The final chapter, another easy day that wasn’t.
The tram took us back up to La Laguna and that was the easy bit. We walked up the nearest hill, good view back to La Laguna, but our way from there looked awkward so we dropped down to the road again and picked up the ‘correct’ lane further on.
Higher up we met a Dutch couple who seemed to be in completely the wrong place, they were using an alternative Kompass map, which didn’t seem much better than ours. As we climbed the lane, numerous runners in various states of exhaustion were pounding down. Obviously some sort of training run was in progress and the only person to stop and chat said they had already done 20k on a circuit from La Laguna.
Higher up a farmer tending his frisky cattle gave us some indication of a route through to Santa Cruz. At the highest point we rested whilst more runners came through. A track led off in the right direction through cacti and other prickly shrubs.
All was going well and we met up with a ‘Camino Lecheras’ which promised a continuing way. Research later has shown this was the route for transporting dairy products from La Laguna to Santa Cruz.
This was quoted on one site – La vegetación predominante en esta zona es una variedad del cardonal tabaibal, abundando bejeques, balos, cornicales, faro, incienso, verode, cerrillo, mato risco, tederas, tasaigo, magarza, pitera, gomereta, jediondo, culantrillo y otras. I think we must be missing something
Anyhow, we managed to loose that camino and took our own way down to the road at Valle Jimenez where we thought we had found our route. Crashing through undergrowth brought us onto a lane heading in the right direction. Then it was hopefully back up a cleared path, Lamesa, seemed to be going somewhere but ran out at the upper road near some transmission stations. We were challenged by security as to what we were doing but when we said walking to Santa Cruz our obvious stupidity allowed us through. The embarrassing thing was that we could soon be retracing our steps. At a viewpoint we could see Santa Cruz and decided to make a break for it down ancient terracing. All went well and soon we were on a road which zigzagged all the way into town. We celebrated our completion, almost, with a beer in a cafe near the port.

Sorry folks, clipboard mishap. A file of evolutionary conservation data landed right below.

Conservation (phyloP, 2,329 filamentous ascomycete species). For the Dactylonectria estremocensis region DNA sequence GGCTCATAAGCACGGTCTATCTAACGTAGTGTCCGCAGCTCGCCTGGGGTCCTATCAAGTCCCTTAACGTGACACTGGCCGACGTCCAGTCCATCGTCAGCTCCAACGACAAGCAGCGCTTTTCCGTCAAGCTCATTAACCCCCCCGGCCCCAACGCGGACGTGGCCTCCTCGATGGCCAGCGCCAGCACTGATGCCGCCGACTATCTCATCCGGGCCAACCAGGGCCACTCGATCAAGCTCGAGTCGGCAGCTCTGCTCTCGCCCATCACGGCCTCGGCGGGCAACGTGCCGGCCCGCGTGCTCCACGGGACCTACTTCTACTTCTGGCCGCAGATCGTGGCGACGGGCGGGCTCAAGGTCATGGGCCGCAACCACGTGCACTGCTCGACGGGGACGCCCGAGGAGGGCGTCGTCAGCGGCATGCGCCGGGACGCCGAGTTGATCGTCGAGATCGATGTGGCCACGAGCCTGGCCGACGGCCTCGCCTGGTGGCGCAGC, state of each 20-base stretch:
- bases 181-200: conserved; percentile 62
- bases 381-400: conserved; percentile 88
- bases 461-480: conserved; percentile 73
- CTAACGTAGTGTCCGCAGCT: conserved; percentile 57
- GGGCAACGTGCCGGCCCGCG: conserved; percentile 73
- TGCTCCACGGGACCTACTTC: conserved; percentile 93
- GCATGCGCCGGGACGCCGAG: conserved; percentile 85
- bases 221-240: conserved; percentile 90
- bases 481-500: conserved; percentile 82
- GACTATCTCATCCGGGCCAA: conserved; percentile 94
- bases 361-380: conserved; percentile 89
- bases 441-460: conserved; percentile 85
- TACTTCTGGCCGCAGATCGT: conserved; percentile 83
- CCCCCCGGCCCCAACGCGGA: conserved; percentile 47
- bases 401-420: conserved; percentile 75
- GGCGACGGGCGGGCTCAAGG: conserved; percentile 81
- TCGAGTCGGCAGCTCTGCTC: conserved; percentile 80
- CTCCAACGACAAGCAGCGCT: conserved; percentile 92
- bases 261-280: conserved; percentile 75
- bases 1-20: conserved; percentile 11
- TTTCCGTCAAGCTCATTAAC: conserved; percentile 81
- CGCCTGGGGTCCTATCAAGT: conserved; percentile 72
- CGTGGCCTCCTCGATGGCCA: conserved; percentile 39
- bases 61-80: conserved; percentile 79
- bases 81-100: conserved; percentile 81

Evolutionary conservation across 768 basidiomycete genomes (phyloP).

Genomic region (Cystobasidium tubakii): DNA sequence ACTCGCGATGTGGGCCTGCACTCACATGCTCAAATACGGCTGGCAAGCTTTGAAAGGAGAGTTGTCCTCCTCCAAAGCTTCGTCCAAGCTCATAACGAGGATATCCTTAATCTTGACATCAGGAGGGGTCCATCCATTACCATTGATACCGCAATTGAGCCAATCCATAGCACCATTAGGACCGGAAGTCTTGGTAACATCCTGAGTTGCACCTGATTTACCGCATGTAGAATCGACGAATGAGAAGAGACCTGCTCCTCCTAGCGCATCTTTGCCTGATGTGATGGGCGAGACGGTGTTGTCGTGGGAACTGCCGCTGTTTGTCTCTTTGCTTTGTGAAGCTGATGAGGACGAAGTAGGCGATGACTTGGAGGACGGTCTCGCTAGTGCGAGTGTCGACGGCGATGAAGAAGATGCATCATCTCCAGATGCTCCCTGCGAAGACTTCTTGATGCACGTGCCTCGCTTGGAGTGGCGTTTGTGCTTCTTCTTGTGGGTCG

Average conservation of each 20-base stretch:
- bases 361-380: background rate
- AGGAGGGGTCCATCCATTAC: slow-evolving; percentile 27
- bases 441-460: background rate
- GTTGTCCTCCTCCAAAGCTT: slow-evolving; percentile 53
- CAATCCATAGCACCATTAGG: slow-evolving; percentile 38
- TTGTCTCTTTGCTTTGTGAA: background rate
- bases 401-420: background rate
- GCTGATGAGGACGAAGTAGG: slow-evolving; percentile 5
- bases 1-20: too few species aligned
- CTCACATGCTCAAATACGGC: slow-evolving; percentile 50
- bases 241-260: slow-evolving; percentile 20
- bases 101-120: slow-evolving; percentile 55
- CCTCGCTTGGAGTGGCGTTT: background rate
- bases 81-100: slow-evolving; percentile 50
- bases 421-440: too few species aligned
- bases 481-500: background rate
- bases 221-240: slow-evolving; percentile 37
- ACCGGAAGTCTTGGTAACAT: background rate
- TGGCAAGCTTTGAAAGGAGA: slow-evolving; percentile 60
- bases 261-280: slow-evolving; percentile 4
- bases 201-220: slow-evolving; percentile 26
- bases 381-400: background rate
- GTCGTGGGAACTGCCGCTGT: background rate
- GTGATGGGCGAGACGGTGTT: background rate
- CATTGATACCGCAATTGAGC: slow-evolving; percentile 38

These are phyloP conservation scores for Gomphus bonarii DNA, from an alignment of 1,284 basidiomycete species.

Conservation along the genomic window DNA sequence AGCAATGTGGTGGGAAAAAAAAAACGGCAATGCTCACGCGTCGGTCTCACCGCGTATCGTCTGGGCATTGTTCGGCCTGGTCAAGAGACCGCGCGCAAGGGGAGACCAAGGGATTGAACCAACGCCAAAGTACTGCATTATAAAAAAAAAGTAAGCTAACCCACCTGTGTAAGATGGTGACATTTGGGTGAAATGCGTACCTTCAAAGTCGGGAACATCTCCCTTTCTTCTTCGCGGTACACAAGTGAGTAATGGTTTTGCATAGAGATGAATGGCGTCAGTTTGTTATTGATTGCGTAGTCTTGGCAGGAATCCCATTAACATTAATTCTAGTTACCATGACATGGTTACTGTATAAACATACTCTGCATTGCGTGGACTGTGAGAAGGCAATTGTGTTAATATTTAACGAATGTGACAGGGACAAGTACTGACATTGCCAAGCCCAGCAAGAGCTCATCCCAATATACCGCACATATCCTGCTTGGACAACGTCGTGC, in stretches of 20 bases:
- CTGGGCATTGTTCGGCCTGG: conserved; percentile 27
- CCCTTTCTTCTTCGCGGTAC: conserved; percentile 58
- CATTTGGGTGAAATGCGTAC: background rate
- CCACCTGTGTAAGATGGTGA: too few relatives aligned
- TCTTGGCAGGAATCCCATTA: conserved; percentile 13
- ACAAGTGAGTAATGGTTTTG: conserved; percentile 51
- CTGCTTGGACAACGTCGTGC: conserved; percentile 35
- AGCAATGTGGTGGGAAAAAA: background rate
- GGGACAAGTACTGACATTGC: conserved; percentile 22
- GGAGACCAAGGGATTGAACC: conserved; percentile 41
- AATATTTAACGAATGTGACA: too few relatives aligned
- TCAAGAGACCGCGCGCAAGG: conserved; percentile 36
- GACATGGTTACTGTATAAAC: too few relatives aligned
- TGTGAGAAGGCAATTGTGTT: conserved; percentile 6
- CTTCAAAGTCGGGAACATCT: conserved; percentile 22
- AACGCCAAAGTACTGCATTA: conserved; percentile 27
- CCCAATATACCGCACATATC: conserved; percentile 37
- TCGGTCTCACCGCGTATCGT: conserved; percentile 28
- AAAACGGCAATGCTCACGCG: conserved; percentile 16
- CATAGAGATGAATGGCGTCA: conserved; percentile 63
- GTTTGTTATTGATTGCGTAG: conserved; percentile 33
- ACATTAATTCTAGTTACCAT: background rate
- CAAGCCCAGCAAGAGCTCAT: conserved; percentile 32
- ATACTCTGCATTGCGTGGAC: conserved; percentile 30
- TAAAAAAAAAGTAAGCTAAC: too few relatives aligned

Next morning we relaxed over breakfast and repacking. A stroll through town to the market and then the emblematic Auditorium, an arching concrete structure. Past the inviting ‘lido’ was the Palmetum where we spent an hour marveling at the diversity of botany. Back to the bus station for lunch and the transfer to the airport.
Snow on our local fell has not melted since our return.
So we walked almost coast to coast across Tenerife. The GR131 only existed between Arona and La Esperanza and was excellently waymarked. The bits we did at either end linking to the ports, surely the original idea of a route through the Canaries, were virtually nonexistent. With a little more research we could have found a better way through what is good walking territory, it was good fun trying. Can’t imagine the local authorities will get round to completing the route.
On to the next Island….
If you enjoyed reading the above series then why not follow Bowland Climber’s walking blog.